But the first thing a visitor might notice arriving at the school is the Co-op logo on the wall and on the badge on school blazers.

The logo is immediately familiar from the high street shops – but the Co-op also runs 13 schools, with a particular focus on improving schools in less affluent parts of the north of England.

When the Co-op took over the Manchester school in 2010 it gave it a new name, new buildings and a new leadership – and with that a new culture.

There was a much stricter behaviour code, rules on uniform were enforced and there was a push for a greater sense of calm.

There was also a £24m rebuild, followed by a further £18m extension, including a professional-standard theatre that can be used by the community as well as the school.

It’s attracted more pupils – with numbers at the school more than doubling since the relaunch.

Social reformers

The Co-op also introduced its own ethos.

It’s almost as if the Co-op movement’s history of social reform, drawn from its 19th Century founders, has been used as a form of faith or belief.

The school’s houses – called “families” – are named after people from the movement’s past and there are visible messages about fairness, respect and community.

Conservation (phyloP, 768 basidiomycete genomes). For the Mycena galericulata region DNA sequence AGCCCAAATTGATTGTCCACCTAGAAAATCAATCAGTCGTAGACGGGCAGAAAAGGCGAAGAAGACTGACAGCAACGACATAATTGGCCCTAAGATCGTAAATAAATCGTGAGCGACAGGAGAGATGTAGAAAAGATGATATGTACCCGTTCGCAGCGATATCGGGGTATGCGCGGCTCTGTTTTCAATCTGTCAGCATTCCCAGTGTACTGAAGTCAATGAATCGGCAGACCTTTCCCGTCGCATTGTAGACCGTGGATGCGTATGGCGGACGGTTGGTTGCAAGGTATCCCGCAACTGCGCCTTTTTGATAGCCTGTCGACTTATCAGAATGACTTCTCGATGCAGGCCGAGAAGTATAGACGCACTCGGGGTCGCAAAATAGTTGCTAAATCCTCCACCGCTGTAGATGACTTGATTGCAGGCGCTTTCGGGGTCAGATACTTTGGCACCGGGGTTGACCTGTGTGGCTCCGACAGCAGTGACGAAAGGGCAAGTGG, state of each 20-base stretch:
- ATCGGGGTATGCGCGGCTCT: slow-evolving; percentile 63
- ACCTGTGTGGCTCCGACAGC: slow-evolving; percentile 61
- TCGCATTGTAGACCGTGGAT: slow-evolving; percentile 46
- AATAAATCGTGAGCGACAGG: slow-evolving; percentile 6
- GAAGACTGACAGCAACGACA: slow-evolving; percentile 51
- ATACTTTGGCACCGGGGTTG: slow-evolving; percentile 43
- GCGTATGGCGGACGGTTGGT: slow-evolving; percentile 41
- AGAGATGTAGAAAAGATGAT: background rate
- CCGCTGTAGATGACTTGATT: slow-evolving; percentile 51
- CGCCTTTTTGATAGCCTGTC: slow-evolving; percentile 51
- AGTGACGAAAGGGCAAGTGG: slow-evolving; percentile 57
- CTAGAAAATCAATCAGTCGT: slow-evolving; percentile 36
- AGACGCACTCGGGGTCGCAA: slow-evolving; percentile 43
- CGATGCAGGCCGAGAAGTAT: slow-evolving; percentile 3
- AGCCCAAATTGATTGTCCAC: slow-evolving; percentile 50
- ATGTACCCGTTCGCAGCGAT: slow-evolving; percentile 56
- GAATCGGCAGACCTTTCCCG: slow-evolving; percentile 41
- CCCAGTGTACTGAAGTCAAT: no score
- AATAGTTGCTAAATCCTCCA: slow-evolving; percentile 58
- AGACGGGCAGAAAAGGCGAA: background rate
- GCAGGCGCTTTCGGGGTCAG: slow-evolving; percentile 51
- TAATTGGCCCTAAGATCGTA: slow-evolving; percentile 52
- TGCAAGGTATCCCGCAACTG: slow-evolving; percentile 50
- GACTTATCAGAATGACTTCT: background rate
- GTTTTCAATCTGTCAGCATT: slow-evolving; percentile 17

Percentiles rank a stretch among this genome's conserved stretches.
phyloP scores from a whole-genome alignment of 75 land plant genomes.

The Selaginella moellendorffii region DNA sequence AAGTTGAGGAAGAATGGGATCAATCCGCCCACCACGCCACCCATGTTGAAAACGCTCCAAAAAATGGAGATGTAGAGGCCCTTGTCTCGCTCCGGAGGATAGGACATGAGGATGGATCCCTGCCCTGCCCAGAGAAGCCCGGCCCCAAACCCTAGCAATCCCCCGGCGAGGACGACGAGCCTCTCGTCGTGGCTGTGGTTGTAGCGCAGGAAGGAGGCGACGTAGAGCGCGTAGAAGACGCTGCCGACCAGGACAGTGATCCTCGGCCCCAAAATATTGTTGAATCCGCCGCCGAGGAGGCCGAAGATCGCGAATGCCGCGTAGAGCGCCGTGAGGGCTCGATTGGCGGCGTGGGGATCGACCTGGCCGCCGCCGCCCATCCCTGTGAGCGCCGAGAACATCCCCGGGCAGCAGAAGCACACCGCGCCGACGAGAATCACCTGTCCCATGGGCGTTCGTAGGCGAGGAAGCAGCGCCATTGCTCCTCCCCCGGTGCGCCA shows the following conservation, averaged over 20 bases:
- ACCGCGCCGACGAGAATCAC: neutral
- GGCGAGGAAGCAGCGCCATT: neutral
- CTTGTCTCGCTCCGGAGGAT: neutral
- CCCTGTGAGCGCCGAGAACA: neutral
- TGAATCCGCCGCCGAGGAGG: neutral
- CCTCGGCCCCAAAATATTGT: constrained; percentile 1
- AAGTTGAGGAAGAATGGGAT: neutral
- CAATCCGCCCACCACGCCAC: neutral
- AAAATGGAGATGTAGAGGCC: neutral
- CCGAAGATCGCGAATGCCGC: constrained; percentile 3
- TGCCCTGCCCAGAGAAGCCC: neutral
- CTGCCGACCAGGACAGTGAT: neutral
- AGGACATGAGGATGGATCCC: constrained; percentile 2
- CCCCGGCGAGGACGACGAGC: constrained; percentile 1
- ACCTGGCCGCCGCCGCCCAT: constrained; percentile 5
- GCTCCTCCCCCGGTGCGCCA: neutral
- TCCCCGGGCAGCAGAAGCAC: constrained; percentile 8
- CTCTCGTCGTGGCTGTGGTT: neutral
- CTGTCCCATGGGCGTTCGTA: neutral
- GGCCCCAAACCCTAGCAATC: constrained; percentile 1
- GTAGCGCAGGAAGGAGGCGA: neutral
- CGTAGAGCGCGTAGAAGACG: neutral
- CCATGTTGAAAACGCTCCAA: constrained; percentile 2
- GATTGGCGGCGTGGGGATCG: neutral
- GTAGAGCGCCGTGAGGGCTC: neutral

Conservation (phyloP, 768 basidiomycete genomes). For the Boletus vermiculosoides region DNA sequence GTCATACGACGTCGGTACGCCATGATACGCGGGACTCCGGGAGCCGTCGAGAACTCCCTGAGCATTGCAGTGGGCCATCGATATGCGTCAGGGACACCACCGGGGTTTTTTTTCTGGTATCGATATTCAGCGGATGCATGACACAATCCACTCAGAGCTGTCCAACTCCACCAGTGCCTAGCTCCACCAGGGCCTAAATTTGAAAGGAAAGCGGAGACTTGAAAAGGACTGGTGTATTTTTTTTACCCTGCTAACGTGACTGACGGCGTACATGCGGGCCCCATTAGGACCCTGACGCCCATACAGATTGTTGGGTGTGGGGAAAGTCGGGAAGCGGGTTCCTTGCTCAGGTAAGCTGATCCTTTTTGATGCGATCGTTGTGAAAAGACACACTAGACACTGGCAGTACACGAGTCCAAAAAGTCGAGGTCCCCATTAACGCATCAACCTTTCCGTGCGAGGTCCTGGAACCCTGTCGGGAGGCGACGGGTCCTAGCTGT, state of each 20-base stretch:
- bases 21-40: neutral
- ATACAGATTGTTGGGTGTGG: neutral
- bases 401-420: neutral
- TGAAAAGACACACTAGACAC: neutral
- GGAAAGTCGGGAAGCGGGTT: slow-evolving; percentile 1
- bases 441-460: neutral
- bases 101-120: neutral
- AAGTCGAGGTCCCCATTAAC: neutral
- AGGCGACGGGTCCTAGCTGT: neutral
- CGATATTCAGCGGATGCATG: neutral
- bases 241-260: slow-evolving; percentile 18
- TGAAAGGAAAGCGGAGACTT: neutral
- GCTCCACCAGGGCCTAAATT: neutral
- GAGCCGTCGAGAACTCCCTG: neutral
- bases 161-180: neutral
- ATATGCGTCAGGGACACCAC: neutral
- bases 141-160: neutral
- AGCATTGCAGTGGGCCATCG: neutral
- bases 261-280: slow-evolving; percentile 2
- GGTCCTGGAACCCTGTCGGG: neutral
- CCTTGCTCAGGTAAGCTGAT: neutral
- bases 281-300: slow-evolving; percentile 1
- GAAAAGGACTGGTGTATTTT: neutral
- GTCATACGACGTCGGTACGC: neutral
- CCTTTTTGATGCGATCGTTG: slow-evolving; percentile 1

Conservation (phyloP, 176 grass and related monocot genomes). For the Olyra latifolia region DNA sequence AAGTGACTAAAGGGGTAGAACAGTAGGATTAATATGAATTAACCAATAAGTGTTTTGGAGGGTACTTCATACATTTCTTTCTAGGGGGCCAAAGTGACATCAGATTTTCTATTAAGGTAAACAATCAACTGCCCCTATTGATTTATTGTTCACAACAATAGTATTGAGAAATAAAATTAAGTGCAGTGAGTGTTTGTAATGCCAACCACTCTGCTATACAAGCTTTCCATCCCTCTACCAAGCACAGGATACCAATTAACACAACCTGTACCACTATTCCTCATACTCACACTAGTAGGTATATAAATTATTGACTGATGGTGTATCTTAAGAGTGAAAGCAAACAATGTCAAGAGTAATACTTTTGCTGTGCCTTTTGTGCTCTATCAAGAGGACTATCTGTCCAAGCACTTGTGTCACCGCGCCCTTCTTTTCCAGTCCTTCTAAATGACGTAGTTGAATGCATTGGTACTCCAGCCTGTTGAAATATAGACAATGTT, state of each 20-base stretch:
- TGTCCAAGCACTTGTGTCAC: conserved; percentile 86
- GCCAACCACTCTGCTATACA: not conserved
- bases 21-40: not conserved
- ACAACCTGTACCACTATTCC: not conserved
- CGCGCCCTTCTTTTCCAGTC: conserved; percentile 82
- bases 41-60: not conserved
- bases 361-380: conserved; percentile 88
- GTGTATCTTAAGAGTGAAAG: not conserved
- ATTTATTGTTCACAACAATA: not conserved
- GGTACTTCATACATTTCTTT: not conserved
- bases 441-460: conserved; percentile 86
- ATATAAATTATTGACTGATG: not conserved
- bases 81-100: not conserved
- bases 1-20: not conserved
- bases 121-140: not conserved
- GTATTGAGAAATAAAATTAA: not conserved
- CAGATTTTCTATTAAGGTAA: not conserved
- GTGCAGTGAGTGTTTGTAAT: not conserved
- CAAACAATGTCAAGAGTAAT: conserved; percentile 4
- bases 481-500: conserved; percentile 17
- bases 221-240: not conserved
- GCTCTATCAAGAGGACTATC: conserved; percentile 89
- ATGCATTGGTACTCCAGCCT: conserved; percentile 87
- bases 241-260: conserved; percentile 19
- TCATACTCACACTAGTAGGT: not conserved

Image captionThe Co-op says its schools use the idea of co-operation as a shared ethos

But these radical, progressive roots are expressed in very traditional ways.

The vice principal, Mel McMorrow, talks about good manners and making sure pupils wear the right kind of shoes and tuck in their shirts.

She had worked in the school’s previous incarnation and said: “I wouldn’t say it was out of control, but there was very little respect.”

The culture shift, she says, meant that pupils now wanted to be in school.

There has been a big push on improving the teaching – and a policy of not using supply teachers, and instead having their own pool of staff to provide cover.

‘Straight talking’

Mr Brice talks about the need for “robustness” in setting standards.

While the Co-op might be associated with progressive politics, he says the school also draws upon values of “straight talking” and “self-responsibility and self-help”.

Image captionThe school has had new buildings and pupil numbers have more than doubled

Pupils at the school might have parents who had a negative experience in their own education – and he says there is a need to tackle such “inter-generational” lack of engagement with school.

Ms Robey says that attendance problems can be the starting point for other underlying family difficulties.

Parents might say the child is “stressed” or “anxious”, but it might turn out to be the parent who has the problem and might need help.

Frank Norris, the chief executive of the Co-op’s academy trust, says the group wants to expand further in schools in the north of England.

He says the aim is not only to raise educational achievement, but to use schools to support regeneration in the wider community.

For example in the Co-op Academy Manchester, there is a mini-business centre on the school campus where local entrepreneurs and start-ups can work.

Mr Norris says the schools are linked by the co-operative ethos, but in a way that connects with young people.

Rather than talking about “solidarity”, he says the schools might talk about succeeding together.

“It’s about respecting people – and those values are still relevant today.”